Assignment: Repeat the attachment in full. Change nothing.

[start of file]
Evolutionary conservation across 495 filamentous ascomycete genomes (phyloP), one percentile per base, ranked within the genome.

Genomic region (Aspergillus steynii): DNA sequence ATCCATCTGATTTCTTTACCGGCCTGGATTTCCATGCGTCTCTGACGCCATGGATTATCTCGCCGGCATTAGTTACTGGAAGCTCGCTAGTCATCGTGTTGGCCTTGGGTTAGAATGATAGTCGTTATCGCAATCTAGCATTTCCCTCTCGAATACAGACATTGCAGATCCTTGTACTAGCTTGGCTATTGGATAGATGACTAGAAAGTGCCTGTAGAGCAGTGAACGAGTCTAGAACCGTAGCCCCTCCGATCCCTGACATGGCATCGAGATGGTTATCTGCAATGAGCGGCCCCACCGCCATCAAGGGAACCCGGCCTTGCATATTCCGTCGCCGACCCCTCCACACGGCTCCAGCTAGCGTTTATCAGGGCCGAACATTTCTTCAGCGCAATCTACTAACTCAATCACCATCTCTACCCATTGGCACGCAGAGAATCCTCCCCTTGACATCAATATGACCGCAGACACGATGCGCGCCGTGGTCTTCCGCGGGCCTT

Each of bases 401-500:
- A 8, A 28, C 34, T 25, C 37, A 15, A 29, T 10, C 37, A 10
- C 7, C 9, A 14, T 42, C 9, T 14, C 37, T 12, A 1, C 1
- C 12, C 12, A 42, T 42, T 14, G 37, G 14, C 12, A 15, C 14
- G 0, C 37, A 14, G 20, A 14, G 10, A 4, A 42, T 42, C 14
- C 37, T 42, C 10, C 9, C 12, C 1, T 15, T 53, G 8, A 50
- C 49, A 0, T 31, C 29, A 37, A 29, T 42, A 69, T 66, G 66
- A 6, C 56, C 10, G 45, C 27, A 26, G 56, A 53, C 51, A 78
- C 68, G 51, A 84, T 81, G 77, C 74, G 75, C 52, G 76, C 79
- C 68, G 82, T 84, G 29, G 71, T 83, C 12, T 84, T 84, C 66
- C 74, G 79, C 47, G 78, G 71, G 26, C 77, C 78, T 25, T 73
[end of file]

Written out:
Evolutionary conservation across 495 filamentous ascomycete genomes (phyloP), one percentile per base, ranked within the genome.

Genomic region (Aspergillus steynii): DNA sequence ATCCATCTGATTTCTTTACCGGCCTGGATTTCCATGCGTCTCTGACGCCATGGATTATCTCGCCGGCATTAGTTACTGGAAGCTCGCTAGTCATCGTGTTGGCCTTGGGTTAGAATGATAGTCGTTATCGCAATCTAGCATTTCCCTCTCGAATACAGACATTGCAGATCCTTGTACTAGCTTGGCTATTGGATAGATGACTAGAAAGTGCCTGTAGAGCAGTGAACGAGTCTAGAACCGTAGCCCCTCCGATCCCTGACATGGCATCGAGATGGTTATCTGCAATGAGCGGCCCCACCGCCATCAAGGGAACCCGGCCTTGCATATTCCGTCGCCGACCCCTCCACACGGCTCCAGCTAGCGTTTATCAGGGCCGAACATTTCTTCAGCGCAATCTACTAACTCAATCACCATCTCTACCCATTGGCACGCAGAGAATCCTCCCCTTGACATCAATATGACCGCAGACACGATGCGCGCCGTGGTCTTCCGCGGGCCTT

Each of bases 401-500:
- A 8, A 28, C 34, T 25, C 37, A 15, A 29, T 10, C 37, A 10
- C 7, C 9, A 14, T 42, C 9, T 14, C 37, T 12, A 1, C 1
- C 12, C 12, A 42, T 42, T 14, G 37, G 14, C 12, A 15, C 14
- G 0, C 37, A 14, G 20, A 14, G 10, A 4, A 42, T 42, C 14
- C 37, T 42, C 10, C 9, C 12, C 1, T 15, T 53, G 8, A 50
- C 49, A 0, T 31, C 29, A 37, A 29, T 42, A 69, T 66, G 66
- A 6, C 56, C 10, G 45, C 27, A 26, G 56, A 53, C 51, A 78
- C 68, G 51, A 84, T 81, G 77, C 74, G 75, C 52, G 76, C 79
- C 68, G 82, T 84, G 29, G 71, T 83, C 12, T 84, T 84, C 66
- C 74, G 79, C 47, G 78, G 71, G 26, C 77, C 78, T 25, T 73